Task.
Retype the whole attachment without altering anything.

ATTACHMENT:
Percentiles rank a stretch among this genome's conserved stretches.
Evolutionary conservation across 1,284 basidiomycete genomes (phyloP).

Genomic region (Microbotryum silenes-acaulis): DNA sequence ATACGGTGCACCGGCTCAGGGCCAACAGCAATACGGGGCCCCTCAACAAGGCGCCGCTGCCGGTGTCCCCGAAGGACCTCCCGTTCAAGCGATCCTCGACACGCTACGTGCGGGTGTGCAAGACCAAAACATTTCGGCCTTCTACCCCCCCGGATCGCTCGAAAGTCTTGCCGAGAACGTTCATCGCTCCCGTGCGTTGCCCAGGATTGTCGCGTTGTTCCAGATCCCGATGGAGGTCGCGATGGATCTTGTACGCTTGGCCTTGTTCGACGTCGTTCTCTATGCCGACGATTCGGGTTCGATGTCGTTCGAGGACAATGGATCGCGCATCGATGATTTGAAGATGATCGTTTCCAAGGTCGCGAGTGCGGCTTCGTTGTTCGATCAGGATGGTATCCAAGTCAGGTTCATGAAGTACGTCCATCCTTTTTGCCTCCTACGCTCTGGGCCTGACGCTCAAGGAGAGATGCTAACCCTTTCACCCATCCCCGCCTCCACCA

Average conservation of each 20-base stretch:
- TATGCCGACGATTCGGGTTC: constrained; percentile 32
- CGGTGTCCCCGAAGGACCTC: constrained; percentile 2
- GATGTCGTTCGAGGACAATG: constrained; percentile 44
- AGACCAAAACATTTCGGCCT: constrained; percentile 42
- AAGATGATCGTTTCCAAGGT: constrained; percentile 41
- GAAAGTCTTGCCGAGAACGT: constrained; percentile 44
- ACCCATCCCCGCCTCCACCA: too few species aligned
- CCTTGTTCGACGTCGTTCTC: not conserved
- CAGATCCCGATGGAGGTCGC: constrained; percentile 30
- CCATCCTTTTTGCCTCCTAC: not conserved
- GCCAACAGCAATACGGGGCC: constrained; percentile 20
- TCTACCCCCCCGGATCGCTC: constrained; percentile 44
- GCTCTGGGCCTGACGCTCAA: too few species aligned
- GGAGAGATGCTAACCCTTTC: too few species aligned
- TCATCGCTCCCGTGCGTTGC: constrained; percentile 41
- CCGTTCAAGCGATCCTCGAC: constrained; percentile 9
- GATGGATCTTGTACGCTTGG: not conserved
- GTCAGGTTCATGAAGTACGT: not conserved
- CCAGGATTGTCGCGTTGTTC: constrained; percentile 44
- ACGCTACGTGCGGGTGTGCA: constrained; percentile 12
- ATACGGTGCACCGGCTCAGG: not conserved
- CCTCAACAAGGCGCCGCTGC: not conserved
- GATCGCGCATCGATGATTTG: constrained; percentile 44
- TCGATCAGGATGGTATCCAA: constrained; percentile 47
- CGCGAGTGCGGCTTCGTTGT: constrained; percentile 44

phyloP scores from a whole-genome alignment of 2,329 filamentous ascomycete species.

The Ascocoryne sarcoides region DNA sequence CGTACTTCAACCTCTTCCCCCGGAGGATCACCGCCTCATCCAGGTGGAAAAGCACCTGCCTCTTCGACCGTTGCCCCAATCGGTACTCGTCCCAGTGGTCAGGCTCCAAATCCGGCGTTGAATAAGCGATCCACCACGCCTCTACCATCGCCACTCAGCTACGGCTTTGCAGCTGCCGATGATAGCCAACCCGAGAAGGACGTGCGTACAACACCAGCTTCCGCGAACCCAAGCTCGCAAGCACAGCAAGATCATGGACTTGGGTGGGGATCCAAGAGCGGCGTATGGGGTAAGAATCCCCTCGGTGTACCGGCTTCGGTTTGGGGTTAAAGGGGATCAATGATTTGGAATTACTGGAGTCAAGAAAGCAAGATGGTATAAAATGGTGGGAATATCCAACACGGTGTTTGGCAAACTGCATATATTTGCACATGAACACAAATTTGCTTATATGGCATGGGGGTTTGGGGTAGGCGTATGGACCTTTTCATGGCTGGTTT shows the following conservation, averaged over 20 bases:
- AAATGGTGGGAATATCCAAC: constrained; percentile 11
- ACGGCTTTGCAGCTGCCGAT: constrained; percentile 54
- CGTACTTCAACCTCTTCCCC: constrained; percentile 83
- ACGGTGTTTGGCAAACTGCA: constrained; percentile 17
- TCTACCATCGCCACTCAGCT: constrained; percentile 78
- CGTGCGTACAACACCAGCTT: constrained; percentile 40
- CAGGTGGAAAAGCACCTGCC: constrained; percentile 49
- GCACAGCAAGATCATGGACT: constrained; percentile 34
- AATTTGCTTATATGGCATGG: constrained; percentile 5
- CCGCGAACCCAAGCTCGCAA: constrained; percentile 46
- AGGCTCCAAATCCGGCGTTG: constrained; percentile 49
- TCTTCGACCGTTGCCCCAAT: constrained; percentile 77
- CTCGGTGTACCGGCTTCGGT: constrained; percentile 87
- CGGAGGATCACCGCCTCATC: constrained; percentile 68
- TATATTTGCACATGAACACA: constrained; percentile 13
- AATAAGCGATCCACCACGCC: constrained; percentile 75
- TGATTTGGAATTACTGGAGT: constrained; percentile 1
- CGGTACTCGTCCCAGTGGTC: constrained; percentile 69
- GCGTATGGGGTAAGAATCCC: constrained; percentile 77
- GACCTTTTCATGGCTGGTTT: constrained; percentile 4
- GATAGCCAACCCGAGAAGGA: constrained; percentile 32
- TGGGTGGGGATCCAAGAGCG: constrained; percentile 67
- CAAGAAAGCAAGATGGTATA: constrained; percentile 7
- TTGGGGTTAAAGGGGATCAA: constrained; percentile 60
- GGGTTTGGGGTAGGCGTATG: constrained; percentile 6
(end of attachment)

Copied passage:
Percentiles rank a stretch among this genome's conserved stretches.
Evolutionary conservation across 1,284 basidiomycete genomes (phyloP).

Genomic region (Microbotryum silenes-acaulis): DNA sequence ATACGGTGCACCGGCTCAGGGCCAACAGCAATACGGGGCCCCTCAACAAGGCGCCGCTGCCGGTGTCCCCGAAGGACCTCCCGTTCAAGCGATCCTCGACACGCTACGTGCGGGTGTGCAAGACCAAAACATTTCGGCCTTCTACCCCCCCGGATCGCTCGAAAGTCTTGCCGAGAACGTTCATCGCTCCCGTGCGTTGCCCAGGATTGTCGCGTTGTTCCAGATCCCGATGGAGGTCGCGATGGATCTTGTACGCTTGGCCTTGTTCGACGTCGTTCTCTATGCCGACGATTCGGGTTCGATGTCGTTCGAGGACAATGGATCGCGCATCGATGATTTGAAGATGATCGTTTCCAAGGTCGCGAGTGCGGCTTCGTTGTTCGATCAGGATGGTATCCAAGTCAGGTTCATGAAGTACGTCCATCCTTTTTGCCTCCTACGCTCTGGGCCTGACGCTCAAGGAGAGATGCTAACCCTTTCACCCATCCCCGCCTCCACCA

Average conservation of each 20-base stretch:
- TATGCCGACGATTCGGGTTC: constrained; percentile 32
- CGGTGTCCCCGAAGGACCTC: constrained; percentile 2
- GATGTCGTTCGAGGACAATG: constrained; percentile 44
- AGACCAAAACATTTCGGCCT: constrained; percentile 42
- AAGATGATCGTTTCCAAGGT: constrained; percentile 41
- GAAAGTCTTGCCGAGAACGT: constrained; percentile 44
- ACCCATCCCCGCCTCCACCA: too few species aligned
- CCTTGTTCGACGTCGTTCTC: not conserved
- CAGATCCCGATGGAGGTCGC: constrained; percentile 30
- CCATCCTTTTTGCCTCCTAC: not conserved
- GCCAACAGCAATACGGGGCC: constrained; percentile 20
- TCTACCCCCCCGGATCGCTC: constrained; percentile 44
- GCTCTGGGCCTGACGCTCAA: too few species aligned
- GGAGAGATGCTAACCCTTTC: too few species aligned
- TCATCGCTCCCGTGCGTTGC: constrained; percentile 41
- CCGTTCAAGCGATCCTCGAC: constrained; percentile 9
- GATGGATCTTGTACGCTTGG: not conserved
- GTCAGGTTCATGAAGTACGT: not conserved
- CCAGGATTGTCGCGTTGTTC: constrained; percentile 44
- ACGCTACGTGCGGGTGTGCA: constrained; percentile 12
- ATACGGTGCACCGGCTCAGG: not conserved
- CCTCAACAAGGCGCCGCTGC: not conserved
- GATCGCGCATCGATGATTTG: constrained; percentile 44
- TCGATCAGGATGGTATCCAA: constrained; percentile 47
- CGCGAGTGCGGCTTCGTTGT: constrained; percentile 44

phyloP scores from a whole-genome alignment of 2,329 filamentous ascomycete species.

The Ascocoryne sarcoides region DNA sequence CGTACTTCAACCTCTTCCCCCGGAGGATCACCGCCTCATCCAGGTGGAAAAGCACCTGCCTCTTCGACCGTTGCCCCAATCGGTACTCGTCCCAGTGGTCAGGCTCCAAATCCGGCGTTGAATAAGCGATCCACCACGCCTCTACCATCGCCACTCAGCTACGGCTTTGCAGCTGCCGATGATAGCCAACCCGAGAAGGACGTGCGTACAACACCAGCTTCCGCGAACCCAAGCTCGCAAGCACAGCAAGATCATGGACTTGGGTGGGGATCCAAGAGCGGCGTATGGGGTAAGAATCCCCTCGGTGTACCGGCTTCGGTTTGGGGTTAAAGGGGATCAATGATTTGGAATTACTGGAGTCAAGAAAGCAAGATGGTATAAAATGGTGGGAATATCCAACACGGTGTTTGGCAAACTGCATATATTTGCACATGAACACAAATTTGCTTATATGGCATGGGGGTTTGGGGTAGGCGTATGGACCTTTTCATGGCTGGTTT shows the following conservation, averaged over 20 bases:
- AAATGGTGGGAATATCCAAC: constrained; percentile 11
- ACGGCTTTGCAGCTGCCGAT: constrained; percentile 54
- CGTACTTCAACCTCTTCCCC: constrained; percentile 83
- ACGGTGTTTGGCAAACTGCA: constrained; percentile 17
- TCTACCATCGCCACTCAGCT: constrained; percentile 78
- CGTGCGTACAACACCAGCTT: constrained; percentile 40
- CAGGTGGAAAAGCACCTGCC: constrained; percentile 49
- GCACAGCAAGATCATGGACT: constrained; percentile 34
- AATTTGCTTATATGGCATGG: constrained; percentile 5
- CCGCGAACCCAAGCTCGCAA: constrained; percentile 46
- AGGCTCCAAATCCGGCGTTG: constrained; percentile 49
- TCTTCGACCGTTGCCCCAAT: constrained; percentile 77
- CTCGGTGTACCGGCTTCGGT: constrained; percentile 87
- CGGAGGATCACCGCCTCATC: constrained; percentile 68
- TATATTTGCACATGAACACA: constrained; percentile 13
- AATAAGCGATCCACCACGCC: constrained; percentile 75
- TGATTTGGAATTACTGGAGT: constrained; percentile 1
- CGGTACTCGTCCCAGTGGTC: constrained; percentile 69
- GCGTATGGGGTAAGAATCCC: constrained; percentile 77
- GACCTTTTCATGGCTGGTTT: constrained; percentile 4
- GATAGCCAACCCGAGAAGGA: constrained; percentile 32
- TGGGTGGGGATCCAAGAGCG: constrained; percentile 67
- CAAGAAAGCAAGATGGTATA: constrained; percentile 7
- TTGGGGTTAAAGGGGATCAA: constrained; percentile 60
- GGGTTTGGGGTAGGCGTATG: constrained; percentile 6